Published on August 30, 2017 by Maryellen Nelson  
Greg Boyd1

Samford University’s 13th annual Holley-Hull Lectures feature internationally recognized theologian and pastor Greg Boyd Oct. 11–12. 

Over the course of two days, three lectures will be held. The first will be held at Birmingham’s Brookwood Baptist Church Oct. 11 at 6 p.m. The theme is “Cross Vision: Making Sense of Scripture’s Violent Depictions of God,” where Boyd will look to the answer in the cross. 

The following two lectures will be on Oct. 12 at 10 a.m. and 3 p.m. in Leslie S. Wright Fine Arts Center and Brock Forum, respectively. In the first lecture of the day, Boyd asks the question “Is God to Blame?” He will argue that God does not cause suffering; rather, he works to bring good in times of suffering. 

The concluding lecture is titled, “Violent Depictions of a Nonviolent God.” This lecture will draw from the first, and Boyd will once again look at this issue through the cross. 

Boyd is an internationally recognized theologian, preacher, teacher, apologist and author, having received his Ph.D. from Princeton Theological Seminary, his M.Div. from Yale Divinity School and his B.A. from the University of Minnesota. 

He is founder and senior pastor of Woodland Hills Church, St. Paul, Minnesota, and continues to teach as an adjunct professor at Bethel University and Fresno Pacific Mennonite Seminary. Boyd and his wife have three children and five grandchildren. 

Hosted by the Samford Department of Religion and directed by Samford religion professor James Barnette, the Howard L. and Martha H. Holley Lectures: New Testament Voices for a Contemporary World honor the late William E. Hull, former Samford provost, university professor and research professor. Hull wrote widely on Christian theme and was author of more than 20 books.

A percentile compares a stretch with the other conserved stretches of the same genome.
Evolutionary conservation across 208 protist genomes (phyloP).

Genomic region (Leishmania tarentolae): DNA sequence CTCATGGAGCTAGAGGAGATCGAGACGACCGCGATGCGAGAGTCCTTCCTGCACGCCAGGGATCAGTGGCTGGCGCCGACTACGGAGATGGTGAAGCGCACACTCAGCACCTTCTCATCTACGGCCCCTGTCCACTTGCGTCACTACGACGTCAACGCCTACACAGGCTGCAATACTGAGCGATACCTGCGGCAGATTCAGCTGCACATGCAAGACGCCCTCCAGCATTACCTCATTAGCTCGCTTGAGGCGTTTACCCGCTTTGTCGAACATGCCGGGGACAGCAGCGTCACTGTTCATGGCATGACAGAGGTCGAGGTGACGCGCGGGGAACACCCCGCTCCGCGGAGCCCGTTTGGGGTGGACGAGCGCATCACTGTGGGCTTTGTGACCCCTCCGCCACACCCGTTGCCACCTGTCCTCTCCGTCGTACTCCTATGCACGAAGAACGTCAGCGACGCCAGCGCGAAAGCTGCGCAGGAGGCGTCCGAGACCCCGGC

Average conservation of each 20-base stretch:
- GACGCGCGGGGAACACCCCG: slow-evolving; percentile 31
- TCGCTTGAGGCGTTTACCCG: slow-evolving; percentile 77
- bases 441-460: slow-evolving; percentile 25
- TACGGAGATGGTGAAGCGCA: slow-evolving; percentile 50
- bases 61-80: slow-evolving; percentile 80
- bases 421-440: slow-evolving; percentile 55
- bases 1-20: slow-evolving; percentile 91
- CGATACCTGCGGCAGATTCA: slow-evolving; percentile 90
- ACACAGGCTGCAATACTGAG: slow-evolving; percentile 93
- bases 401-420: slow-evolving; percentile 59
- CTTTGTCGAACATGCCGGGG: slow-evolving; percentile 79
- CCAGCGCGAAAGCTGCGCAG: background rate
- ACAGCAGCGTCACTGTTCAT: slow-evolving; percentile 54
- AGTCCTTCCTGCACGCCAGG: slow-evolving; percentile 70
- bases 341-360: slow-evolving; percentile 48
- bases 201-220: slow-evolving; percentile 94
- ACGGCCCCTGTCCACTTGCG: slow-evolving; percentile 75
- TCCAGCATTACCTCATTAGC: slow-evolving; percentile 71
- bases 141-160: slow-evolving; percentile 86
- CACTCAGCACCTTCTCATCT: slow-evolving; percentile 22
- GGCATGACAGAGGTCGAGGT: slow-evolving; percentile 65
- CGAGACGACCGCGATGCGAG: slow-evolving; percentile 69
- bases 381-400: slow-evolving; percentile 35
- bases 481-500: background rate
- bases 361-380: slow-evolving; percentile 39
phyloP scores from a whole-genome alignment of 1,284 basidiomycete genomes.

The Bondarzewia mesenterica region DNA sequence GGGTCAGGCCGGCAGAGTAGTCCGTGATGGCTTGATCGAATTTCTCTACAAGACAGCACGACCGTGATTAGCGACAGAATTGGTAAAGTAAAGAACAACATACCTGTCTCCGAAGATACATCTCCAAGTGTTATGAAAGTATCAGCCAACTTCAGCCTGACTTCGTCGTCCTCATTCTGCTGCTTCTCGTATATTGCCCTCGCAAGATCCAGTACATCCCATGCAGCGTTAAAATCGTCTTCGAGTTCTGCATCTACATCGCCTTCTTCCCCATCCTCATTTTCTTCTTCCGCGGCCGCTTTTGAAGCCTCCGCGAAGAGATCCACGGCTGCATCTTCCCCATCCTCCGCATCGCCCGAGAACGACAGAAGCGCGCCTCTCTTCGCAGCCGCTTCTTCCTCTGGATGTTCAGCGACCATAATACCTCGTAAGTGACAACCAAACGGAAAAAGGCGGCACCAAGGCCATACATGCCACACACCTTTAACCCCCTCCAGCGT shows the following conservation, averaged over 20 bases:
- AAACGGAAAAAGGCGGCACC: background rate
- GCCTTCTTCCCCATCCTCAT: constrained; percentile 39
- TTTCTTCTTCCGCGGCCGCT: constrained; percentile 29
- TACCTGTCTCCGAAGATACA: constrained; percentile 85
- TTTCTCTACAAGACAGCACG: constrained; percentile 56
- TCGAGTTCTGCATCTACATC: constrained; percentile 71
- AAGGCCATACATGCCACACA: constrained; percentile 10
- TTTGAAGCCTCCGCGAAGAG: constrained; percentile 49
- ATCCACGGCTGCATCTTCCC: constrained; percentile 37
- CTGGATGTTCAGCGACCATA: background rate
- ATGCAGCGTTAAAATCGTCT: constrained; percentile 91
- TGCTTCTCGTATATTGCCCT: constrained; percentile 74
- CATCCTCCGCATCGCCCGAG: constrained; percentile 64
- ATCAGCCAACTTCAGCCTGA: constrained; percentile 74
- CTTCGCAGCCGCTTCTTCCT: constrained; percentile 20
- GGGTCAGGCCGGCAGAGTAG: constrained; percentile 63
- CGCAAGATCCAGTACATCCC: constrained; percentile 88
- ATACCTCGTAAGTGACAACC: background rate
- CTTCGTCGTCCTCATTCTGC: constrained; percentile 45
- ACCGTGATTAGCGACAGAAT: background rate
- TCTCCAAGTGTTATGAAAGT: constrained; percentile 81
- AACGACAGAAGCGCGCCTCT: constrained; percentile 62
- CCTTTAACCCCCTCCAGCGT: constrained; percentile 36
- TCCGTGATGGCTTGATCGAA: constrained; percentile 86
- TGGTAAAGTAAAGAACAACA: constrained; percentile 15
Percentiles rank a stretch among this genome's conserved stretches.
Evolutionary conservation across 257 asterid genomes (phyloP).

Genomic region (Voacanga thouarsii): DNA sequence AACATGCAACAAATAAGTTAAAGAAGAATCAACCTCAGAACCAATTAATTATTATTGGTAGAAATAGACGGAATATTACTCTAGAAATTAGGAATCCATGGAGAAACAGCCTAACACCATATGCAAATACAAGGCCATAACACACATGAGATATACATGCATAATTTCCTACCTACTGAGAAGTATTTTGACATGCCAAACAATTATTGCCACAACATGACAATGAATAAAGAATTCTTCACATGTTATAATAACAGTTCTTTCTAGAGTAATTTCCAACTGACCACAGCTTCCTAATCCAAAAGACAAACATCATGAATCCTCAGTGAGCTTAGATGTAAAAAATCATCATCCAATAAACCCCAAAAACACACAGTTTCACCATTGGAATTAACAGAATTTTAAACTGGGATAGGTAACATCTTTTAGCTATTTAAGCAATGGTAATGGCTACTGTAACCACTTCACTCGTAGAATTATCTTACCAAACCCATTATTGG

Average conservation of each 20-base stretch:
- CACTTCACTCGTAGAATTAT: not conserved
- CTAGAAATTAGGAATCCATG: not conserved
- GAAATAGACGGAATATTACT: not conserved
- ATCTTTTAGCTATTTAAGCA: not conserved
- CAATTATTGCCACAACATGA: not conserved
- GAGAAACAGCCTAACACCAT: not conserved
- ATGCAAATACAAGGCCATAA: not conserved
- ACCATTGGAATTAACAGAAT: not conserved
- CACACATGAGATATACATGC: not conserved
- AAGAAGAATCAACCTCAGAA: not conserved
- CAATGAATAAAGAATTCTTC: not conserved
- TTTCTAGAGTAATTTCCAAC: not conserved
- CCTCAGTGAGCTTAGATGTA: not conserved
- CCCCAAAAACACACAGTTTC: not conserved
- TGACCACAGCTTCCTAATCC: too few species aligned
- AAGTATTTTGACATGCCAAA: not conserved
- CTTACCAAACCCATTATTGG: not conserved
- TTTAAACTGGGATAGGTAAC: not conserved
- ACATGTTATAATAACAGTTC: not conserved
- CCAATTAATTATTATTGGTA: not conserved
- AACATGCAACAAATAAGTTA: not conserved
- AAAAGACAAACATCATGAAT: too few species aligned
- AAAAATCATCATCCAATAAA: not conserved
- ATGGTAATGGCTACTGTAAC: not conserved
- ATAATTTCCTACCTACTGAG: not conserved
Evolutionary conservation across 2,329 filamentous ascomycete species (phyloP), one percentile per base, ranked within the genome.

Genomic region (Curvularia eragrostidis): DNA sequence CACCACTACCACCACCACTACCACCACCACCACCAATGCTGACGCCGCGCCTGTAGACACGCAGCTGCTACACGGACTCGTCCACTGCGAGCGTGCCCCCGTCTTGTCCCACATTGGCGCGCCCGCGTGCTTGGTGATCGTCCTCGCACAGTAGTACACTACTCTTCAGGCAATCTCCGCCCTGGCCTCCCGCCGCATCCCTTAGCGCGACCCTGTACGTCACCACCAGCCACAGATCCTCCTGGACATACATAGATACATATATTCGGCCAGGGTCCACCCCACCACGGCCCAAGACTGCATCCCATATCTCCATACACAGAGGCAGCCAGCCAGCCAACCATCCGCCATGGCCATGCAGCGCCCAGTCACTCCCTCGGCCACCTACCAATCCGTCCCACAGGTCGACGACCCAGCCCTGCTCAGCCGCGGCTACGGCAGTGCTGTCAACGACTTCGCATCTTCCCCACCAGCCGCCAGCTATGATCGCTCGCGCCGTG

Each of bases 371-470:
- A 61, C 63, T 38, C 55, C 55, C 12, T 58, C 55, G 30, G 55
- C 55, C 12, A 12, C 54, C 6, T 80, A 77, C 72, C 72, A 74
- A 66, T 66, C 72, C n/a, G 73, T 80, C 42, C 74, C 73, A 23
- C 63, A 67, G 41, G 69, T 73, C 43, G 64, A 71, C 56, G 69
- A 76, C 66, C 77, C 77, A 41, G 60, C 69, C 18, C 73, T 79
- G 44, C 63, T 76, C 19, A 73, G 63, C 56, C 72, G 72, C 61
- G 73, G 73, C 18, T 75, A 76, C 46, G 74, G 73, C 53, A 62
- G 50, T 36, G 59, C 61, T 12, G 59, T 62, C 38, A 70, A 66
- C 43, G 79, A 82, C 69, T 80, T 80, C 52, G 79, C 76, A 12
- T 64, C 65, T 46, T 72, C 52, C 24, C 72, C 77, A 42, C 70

Maryellen Nelson is a journalism and mass communication major and a news and feature writer in the Division of Marketing and Communication.

 

 
About Samford UniversitySamford is a premier nationally ranked Christian university offering undergraduate programs grounded in the liberal arts and a distinct blend of graduate and professional schools. Founded in 1841, Samford is the 87th-oldest institution of higher learning in the United States. The Wall Street Journal ranks Samford 3rd nationally for student engagement and Kiplinger’s Personal Finance ranks Samford 34th among private universities in the U.S. for value and affordability. Samford enrolls 5,692 students from 46 states and 28 countries in its 10 academic schools: arts, arts and sciences, business, divinity, education, health professions, law, nursing, pharmacy and public health. Samford fields 17 NCAA Division I teams that compete in the tradition-rich Southern Conference.